Querying Wikidata to Identify Globally Famous Baseball Players


Earlier this year I had the pleasure of attending a lecture by Cesar Hidalgo of MIT's Media Lab. One of the projects Hidalgo discussed was Pantheon. Pantheon is a website and dataset that ranks "globally famous individuals" based on a metric the team created called the Historical Popularity Index (HPI). A key component of HPI is the number of Wikipedia pages an individual has in in various languages. For a complete description of the project, see:

Yu, A. Z., et al. (2016). Pantheon 1.0, a manually verified dataset of globally famous biographies. Scientific Data 2:150075. http://doi.org/10.1038/sdata.2015.75

Since the Pantheon project relies mostly on open data, I wondered if I could apply some of their techniques to look at the historical significance of Major League Baseball players.

Identifying famous baseball players using Wikidata

When the Pantheon team was assembling their data in 2012 - 2013 they considered using Wikidata rather than Wikipedia and Freebase data dumps but they found, at that time, it wasn't quite ready in terms of the amount of data. A lot has changed since then, data has accumulated in Wikidata and there are various web services for querying it, including a SPARQL endpoint.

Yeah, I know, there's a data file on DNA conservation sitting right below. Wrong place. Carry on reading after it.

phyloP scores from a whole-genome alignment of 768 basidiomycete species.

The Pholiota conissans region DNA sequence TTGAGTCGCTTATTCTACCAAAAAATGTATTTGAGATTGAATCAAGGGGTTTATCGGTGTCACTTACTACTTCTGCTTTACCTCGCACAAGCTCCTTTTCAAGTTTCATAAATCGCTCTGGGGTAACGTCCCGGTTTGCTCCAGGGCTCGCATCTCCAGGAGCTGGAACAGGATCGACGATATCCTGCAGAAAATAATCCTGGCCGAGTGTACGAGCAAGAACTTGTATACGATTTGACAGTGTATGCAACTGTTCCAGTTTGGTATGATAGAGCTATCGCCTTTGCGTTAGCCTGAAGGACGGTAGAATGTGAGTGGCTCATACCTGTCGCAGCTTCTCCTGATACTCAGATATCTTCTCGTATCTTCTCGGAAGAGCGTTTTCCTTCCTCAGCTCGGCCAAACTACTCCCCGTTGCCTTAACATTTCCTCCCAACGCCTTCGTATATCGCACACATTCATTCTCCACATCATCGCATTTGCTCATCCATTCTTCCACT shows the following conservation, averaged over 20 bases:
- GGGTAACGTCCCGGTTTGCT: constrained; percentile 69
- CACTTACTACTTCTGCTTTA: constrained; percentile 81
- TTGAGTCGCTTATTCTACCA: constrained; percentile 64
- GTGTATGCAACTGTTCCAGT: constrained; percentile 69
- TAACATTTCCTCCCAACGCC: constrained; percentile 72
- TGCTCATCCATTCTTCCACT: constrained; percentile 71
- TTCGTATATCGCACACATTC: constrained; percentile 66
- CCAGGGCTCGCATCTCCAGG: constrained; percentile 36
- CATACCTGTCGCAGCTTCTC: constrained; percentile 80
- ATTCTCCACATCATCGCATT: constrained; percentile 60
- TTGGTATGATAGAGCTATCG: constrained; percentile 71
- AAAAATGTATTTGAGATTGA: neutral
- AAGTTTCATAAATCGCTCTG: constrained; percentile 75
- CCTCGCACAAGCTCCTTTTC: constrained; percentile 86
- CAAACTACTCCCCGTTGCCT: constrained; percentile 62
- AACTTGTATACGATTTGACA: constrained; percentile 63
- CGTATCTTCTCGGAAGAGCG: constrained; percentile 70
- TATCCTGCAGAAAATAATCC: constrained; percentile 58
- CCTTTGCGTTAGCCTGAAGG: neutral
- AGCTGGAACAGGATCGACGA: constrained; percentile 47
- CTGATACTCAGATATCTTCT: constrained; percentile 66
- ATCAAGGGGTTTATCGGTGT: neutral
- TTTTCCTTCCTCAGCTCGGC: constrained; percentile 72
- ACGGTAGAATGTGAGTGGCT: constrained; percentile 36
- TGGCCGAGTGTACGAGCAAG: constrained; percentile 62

Querying for total Wikipedia pages

With Wikidata's SPARQL support, we don't have to parse data dumps from Wikipedia and Freebase to do some initial, Pantheon inspired exploration. We can write a single SPARQL query to find entities (players) and the number of Wikipedia language pages each have.

Here is the query, I used for this exercise.

SELECT ?player ?playerLabel ?brId (COUNT(DISTINCT(?sitelink)) as ?sites)
WHERE
{
    ?player wdt:P31 wd:Q5 .
    ?player wdt:P1825 ?brId .
    ?sitelink schema:about ?player .
    SERVICE wikibase:label {
        bd:serviceParam wikibase:language "en" .
    }
}
GROUP BY ?player ?playerLabel ?brId

I'm restricting to instances with a Baseball Reference ID (Wikidata property P1825 rather than those with the because when I initially ran this query I found many non-professional baseball players with the occupation (P106 of baseball player (Q10871364 in Wikidata. This included former U.S. President George H.W. Bush and the actor and comedian Billy Crystal. These people played baseball at one time, which is interesting in a different way, but not in the MLB.